Before I get into the gunplay, a word of warning, the default settings of the game provide you with incredibly slow camera movement so my advice is to turn the speed of the camera movement up by quite a lot. Now, Human Revolution is not as slick as a game like Call of Duty or Halo, as using guns is something of a last resort, opting for pinpoint accuracy or distraction tactics may well serve you better than running in with a machine gun killing everybody up. Indeed, you may find your most used gun is the one with a silencer attached (you can upgrade guns also), choosing to pick enemies off one by one is a wise choice – you can even sneak up to them and knock them out (or kill them) with your bare hands, eventually two at once.
Sneaking is made easier in the Wii U version, as the gamepad screen gives you a map, showing where enemies are, you can even draw on the map to figure out their movement patterns. You can also upgrade the map to show how much noise you are making and to show the enemy’s field of view. It’s funny, but I think I spent just as much time watching the gamepad screen as I did the TV. That is not the end of the advantages on the Wii U version of the game. You can play the game entirely on the gamepad; you can post commentary to friends on Miiverse and when grenades go near, you swipe them away with the touchscreen.
The amount of detail in the game is staggering, and the amount of options you can take is mind-boggling, even when it comes to the bosses. The bosses in the original game were something of a sour spot in an otherwise sweet game, but in Director’s Cut they have been upgraded, they are smarter and you can beat any boss in numerous ways – the boss battles however are still a slight downside for the game. I don’t think the bosses are entirely necessary, the game would be just as enjoyable without them I think. The boss battles are not bad though, they just feel a little bit underwhelming compared to the rest of the game, and they clearly want to be reminiscent of the boss battles in the Metal Gear series; but they are not as clever.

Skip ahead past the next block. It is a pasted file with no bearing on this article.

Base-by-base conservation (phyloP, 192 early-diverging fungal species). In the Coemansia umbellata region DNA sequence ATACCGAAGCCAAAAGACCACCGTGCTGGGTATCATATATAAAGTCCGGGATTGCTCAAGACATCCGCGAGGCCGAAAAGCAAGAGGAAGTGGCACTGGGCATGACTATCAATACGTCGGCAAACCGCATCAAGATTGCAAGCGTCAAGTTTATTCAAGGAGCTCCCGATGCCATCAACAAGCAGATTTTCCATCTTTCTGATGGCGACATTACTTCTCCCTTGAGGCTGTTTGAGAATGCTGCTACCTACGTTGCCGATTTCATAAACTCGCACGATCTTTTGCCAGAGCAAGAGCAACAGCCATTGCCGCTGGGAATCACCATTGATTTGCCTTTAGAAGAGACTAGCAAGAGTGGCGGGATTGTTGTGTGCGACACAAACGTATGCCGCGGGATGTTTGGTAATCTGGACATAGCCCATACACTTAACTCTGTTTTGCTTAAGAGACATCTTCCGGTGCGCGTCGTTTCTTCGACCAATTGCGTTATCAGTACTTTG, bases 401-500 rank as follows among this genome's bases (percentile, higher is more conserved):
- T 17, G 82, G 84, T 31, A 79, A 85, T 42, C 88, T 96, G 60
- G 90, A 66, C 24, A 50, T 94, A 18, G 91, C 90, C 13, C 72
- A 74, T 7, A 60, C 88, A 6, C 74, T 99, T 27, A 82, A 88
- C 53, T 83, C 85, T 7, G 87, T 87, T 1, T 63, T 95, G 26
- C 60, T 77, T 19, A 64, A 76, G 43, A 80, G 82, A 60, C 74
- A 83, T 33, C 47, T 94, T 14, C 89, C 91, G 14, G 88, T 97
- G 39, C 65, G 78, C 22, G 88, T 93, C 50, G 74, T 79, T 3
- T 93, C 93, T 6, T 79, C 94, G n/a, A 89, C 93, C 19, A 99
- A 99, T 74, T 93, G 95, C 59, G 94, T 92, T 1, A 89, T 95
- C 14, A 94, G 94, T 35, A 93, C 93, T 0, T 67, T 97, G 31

The Director’s Cut version of the game boasts improved visuals, a complete commentary (that you can turn on and off at any time) and a making-of documentary as well as all of the DLC, which makes the game last longer than it did originally, all in all, you could spend 100+ hours on this game despite the fact you can complete the story within 30 I’d say. It’s a complete package that’s for sure, it took me at least 45 hours to finish.
Despite this, the amount of incredible detail in Human Revolution and the atmosphere will win everyone over with a bit of patience in its fantastic atmosphere. I haven’t spoken of the writing though, which is strong, each character is good and morally dubious and the decision system works very well indeed.
Deus Ex: Human Revolution – Director’s Cut is a staggering game, it’s vast and a complete joy to take in. Human Revolution is a fantastic achievement in videogame design that struggles only in its boss fights, everything from the music, graphics, narrative and gameplay is brilliantly put together, creating one of the best games I have ever played.
Human Revolution deserves attention, it deserves time. It deserves to be bought.